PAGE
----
For American readers of a certain age, Local on the 8s likely holds a special spot in your heart. The program, once a staple of The Weather Channel, would provide viewers with a text and eventually graphical depiction of their local forecast set to some of the greatest smooth jazz ever heard outside of an elevator. In the days before smartphones, or even regular Internet access for that matter, these broadcasts were a critical part of planning your day in the 1980s through to the early 2000s.

Up until recently the technical details behind these iconic weather reports were largely unknown, but thanks to the Herculean efforts of [techknight], the fascinating engineering that went into the WeatherSTAR 4000 machines that pumped out current conditions and Shakin’ The Shack from CATV distribution centers all over the US for decades is now being documented and preserved. The process of reversing the hardware and software has actually been going on for the last couple of years, but all those juicy details are now finally going to be available on the project’s Hackaday.IO page.

It all started around Christmas of 2018, when an eBay alert [techknight] had configured for the WeatherSTAR 4000 finally fired off. His offer was accepted, and soon he had the physical manifestation of Local on the 8s in his own hands. He’d reasoned that getting the Motorola MC68010 machine working would be like poking around in a retrocomputer, but it didn’t take long for him to realize he’d gotten himself into a much larger project than he could ever have imagined.

The trouble is that the WeatherSTAR 4000 was designed to get all its software as part of the satellite downlink that provided the actual weather data. The machine has no mass storage, so all of its software was stored in RAM. Once the box was switched off, all that precious code was lost forever.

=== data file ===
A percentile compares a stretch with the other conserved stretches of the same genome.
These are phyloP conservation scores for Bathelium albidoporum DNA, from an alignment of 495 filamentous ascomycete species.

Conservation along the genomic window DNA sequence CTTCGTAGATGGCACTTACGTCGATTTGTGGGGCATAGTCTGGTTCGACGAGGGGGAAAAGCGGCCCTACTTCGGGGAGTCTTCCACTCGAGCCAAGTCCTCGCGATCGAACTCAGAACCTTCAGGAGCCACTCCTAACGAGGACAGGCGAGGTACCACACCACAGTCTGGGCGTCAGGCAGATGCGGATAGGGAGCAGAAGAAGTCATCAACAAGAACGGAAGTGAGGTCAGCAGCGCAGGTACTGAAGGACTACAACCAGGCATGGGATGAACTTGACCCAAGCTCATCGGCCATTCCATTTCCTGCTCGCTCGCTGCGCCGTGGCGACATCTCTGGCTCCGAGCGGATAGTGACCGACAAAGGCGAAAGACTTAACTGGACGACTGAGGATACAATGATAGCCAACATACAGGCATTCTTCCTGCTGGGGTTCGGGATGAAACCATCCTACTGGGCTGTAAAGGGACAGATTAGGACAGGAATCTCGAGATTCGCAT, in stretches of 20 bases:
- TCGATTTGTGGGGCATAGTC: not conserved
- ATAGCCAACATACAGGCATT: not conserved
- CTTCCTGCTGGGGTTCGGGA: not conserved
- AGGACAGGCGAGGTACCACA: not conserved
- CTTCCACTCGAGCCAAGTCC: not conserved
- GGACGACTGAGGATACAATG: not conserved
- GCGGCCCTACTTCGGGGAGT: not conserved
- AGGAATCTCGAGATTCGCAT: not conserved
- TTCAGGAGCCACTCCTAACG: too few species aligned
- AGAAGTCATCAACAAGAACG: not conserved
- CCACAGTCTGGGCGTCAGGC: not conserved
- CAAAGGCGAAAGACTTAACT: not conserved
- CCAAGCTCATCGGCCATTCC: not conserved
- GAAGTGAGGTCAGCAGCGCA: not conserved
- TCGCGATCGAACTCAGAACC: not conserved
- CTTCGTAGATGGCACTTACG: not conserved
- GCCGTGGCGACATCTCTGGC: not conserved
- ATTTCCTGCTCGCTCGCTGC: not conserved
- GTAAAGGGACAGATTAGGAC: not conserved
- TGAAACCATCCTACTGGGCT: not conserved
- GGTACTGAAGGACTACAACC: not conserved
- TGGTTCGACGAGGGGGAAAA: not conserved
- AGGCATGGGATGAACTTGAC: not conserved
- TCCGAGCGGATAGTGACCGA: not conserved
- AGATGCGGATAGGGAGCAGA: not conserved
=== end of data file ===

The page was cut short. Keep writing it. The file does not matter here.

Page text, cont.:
find anyone who’d ever managed to capture the data stream going into one of these boxes, and as this generation of hardware hasn’t been used since 2014, it’s not as if he can break out an SDR and record it himself. To make a long story short: he was on his own.

What followed is easily some of the most impressive reverse engineering work we’ve ever seen. It took months of painstaking labor just to buzz out the boards and create new schematics, and after that he still had to wrap his head around the PALs and early FPGAs scattered throughout the machine without so much as a scrap of original documentation.

At the time of this writing, [techknight] is still writing up the earliest phases of the reverse engineering process with a new post or two each day on the project page. It’s going to be awhile before he covers everything, especially considering how deep he dives into each post, but we’re certainly not complaining. If you’d like to see his current process, he’s always showing the revived WeatherSTAR off on social media.

If you just wanted to relive those Local on the 8s memories, naturally you’d be better off with a Raspberry Pi and a bit of Python. But there’s something to be said for having the original hardware, and as he now has the distinction of owning what’s likely the only operational WeatherSTAR 4000 on the planet, we’re sure [techknight] doesn’t regret the time he poured into this incredible project.


About The Author

Muhammad Bilal

I am highly skilled and motivated individual with a Master's degree in Computer Science. I have extensive experience in technical writing and a deep understanding of SEO practices.

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